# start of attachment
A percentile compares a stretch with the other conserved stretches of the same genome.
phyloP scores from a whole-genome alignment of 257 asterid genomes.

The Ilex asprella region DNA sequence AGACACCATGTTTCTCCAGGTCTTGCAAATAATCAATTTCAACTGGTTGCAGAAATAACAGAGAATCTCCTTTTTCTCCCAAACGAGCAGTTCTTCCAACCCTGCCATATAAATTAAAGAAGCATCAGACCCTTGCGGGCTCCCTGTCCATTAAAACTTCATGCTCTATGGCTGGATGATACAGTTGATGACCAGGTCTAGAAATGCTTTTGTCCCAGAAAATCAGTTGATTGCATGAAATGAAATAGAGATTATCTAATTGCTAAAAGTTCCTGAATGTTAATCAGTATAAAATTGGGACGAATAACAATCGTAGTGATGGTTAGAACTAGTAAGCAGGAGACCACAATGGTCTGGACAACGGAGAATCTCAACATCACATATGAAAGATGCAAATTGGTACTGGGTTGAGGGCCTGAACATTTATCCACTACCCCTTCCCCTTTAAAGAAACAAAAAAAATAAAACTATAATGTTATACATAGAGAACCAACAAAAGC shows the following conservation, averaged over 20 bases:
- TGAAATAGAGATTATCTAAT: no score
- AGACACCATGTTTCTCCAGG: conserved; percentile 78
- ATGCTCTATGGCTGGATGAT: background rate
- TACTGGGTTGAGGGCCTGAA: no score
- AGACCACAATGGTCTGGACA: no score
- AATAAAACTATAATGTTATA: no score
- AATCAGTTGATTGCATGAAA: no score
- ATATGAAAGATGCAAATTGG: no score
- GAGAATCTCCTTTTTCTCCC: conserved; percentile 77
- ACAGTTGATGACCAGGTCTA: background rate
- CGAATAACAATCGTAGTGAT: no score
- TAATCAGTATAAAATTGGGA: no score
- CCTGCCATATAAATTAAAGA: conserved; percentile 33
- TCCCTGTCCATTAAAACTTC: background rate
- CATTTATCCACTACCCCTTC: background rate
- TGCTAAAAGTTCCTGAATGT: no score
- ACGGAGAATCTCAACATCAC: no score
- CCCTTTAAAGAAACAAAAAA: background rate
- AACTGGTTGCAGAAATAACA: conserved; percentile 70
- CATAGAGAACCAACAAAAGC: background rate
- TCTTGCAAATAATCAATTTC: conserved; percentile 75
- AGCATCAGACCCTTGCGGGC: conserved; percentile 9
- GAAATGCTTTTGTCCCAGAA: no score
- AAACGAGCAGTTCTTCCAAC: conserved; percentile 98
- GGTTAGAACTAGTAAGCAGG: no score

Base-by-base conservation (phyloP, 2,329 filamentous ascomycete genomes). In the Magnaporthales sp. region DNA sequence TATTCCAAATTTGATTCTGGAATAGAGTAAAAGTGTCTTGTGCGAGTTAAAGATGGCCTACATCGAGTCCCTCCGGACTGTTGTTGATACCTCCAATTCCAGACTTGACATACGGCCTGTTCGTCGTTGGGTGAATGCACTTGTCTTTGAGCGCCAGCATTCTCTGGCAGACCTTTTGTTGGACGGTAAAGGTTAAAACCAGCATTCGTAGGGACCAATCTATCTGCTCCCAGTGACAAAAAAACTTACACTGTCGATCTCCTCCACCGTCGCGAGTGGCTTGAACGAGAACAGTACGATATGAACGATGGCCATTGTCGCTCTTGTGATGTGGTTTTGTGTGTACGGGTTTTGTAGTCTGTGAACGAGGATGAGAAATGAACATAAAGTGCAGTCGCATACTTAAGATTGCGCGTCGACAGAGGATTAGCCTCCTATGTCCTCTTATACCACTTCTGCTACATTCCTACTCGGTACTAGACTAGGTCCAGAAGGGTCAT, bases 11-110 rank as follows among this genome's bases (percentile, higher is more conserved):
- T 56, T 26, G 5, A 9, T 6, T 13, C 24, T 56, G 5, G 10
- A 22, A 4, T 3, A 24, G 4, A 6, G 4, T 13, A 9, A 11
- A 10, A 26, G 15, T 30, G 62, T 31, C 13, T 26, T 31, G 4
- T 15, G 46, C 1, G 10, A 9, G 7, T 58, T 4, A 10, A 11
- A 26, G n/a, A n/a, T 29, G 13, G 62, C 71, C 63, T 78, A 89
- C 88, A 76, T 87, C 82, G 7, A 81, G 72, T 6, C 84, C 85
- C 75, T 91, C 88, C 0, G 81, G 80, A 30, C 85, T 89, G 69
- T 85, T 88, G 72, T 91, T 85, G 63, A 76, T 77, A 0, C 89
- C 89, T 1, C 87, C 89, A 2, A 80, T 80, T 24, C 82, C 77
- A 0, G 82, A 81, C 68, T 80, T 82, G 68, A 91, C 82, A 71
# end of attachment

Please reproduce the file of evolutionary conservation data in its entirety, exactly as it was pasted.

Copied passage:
A percentile compares a stretch with the other conserved stretches of the same genome.
phyloP scores from a whole-genome alignment of 257 asterid genomes.

The Ilex asprella region DNA sequence AGACACCATGTTTCTCCAGGTCTTGCAAATAATCAATTTCAACTGGTTGCAGAAATAACAGAGAATCTCCTTTTTCTCCCAAACGAGCAGTTCTTCCAACCCTGCCATATAAATTAAAGAAGCATCAGACCCTTGCGGGCTCCCTGTCCATTAAAACTTCATGCTCTATGGCTGGATGATACAGTTGATGACCAGGTCTAGAAATGCTTTTGTCCCAGAAAATCAGTTGATTGCATGAAATGAAATAGAGATTATCTAATTGCTAAAAGTTCCTGAATGTTAATCAGTATAAAATTGGGACGAATAACAATCGTAGTGATGGTTAGAACTAGTAAGCAGGAGACCACAATGGTCTGGACAACGGAGAATCTCAACATCACATATGAAAGATGCAAATTGGTACTGGGTTGAGGGCCTGAACATTTATCCACTACCCCTTCCCCTTTAAAGAAACAAAAAAAATAAAACTATAATGTTATACATAGAGAACCAACAAAAGC shows the following conservation, averaged over 20 bases:
- TGAAATAGAGATTATCTAAT: no score
- AGACACCATGTTTCTCCAGG: conserved; percentile 78
- ATGCTCTATGGCTGGATGAT: background rate
- TACTGGGTTGAGGGCCTGAA: no score
- AGACCACAATGGTCTGGACA: no score
- AATAAAACTATAATGTTATA: no score
- AATCAGTTGATTGCATGAAA: no score
- ATATGAAAGATGCAAATTGG: no score
- GAGAATCTCCTTTTTCTCCC: conserved; percentile 77
- ACAGTTGATGACCAGGTCTA: background rate
- CGAATAACAATCGTAGTGAT: no score
- TAATCAGTATAAAATTGGGA: no score
- CCTGCCATATAAATTAAAGA: conserved; percentile 33
- TCCCTGTCCATTAAAACTTC: background rate
- CATTTATCCACTACCCCTTC: background rate
- TGCTAAAAGTTCCTGAATGT: no score
- ACGGAGAATCTCAACATCAC: no score
- CCCTTTAAAGAAACAAAAAA: background rate
- AACTGGTTGCAGAAATAACA: conserved; percentile 70
- CATAGAGAACCAACAAAAGC: background rate
- TCTTGCAAATAATCAATTTC: conserved; percentile 75
- AGCATCAGACCCTTGCGGGC: conserved; percentile 9
- GAAATGCTTTTGTCCCAGAA: no score
- AAACGAGCAGTTCTTCCAAC: conserved; percentile 98
- GGTTAGAACTAGTAAGCAGG: no score

Base-by-base conservation (phyloP, 2,329 filamentous ascomycete genomes). In the Magnaporthales sp. region DNA sequence TATTCCAAATTTGATTCTGGAATAGAGTAAAAGTGTCTTGTGCGAGTTAAAGATGGCCTACATCGAGTCCCTCCGGACTGTTGTTGATACCTCCAATTCCAGACTTGACATACGGCCTGTTCGTCGTTGGGTGAATGCACTTGTCTTTGAGCGCCAGCATTCTCTGGCAGACCTTTTGTTGGACGGTAAAGGTTAAAACCAGCATTCGTAGGGACCAATCTATCTGCTCCCAGTGACAAAAAAACTTACACTGTCGATCTCCTCCACCGTCGCGAGTGGCTTGAACGAGAACAGTACGATATGAACGATGGCCATTGTCGCTCTTGTGATGTGGTTTTGTGTGTACGGGTTTTGTAGTCTGTGAACGAGGATGAGAAATGAACATAAAGTGCAGTCGCATACTTAAGATTGCGCGTCGACAGAGGATTAGCCTCCTATGTCCTCTTATACCACTTCTGCTACATTCCTACTCGGTACTAGACTAGGTCCAGAAGGGTCAT, bases 11-110 rank as follows among this genome's bases (percentile, higher is more conserved):
- T 56, T 26, G 5, A 9, T 6, T 13, C 24, T 56, G 5, G 10
- A 22, A 4, T 3, A 24, G 4, A 6, G 4, T 13, A 9, A 11
- A 10, A 26, G 15, T 30, G 62, T 31, C 13, T 26, T 31, G 4
- T 15, G 46, C 1, G 10, A 9, G 7, T 58, T 4, A 10, A 11
- A 26, G n/a, A n/a, T 29, G 13, G 62, C 71, C 63, T 78, A 89
- C 88, A 76, T 87, C 82, G 7, A 81, G 72, T 6, C 84, C 85
- C 75, T 91, C 88, C 0, G 81, G 80, A 30, C 85, T 89, G 69
- T 85, T 88, G 72, T 91, T 85, G 63, A 76, T 77, A 0, C 89
- C 89, T 1, C 87, C 89, A 2, A 80, T 80, T 24, C 82, C 77
- A 0, G 82, A 81, C 68, T 80, T 82, G 68, A 91, C 82, A 71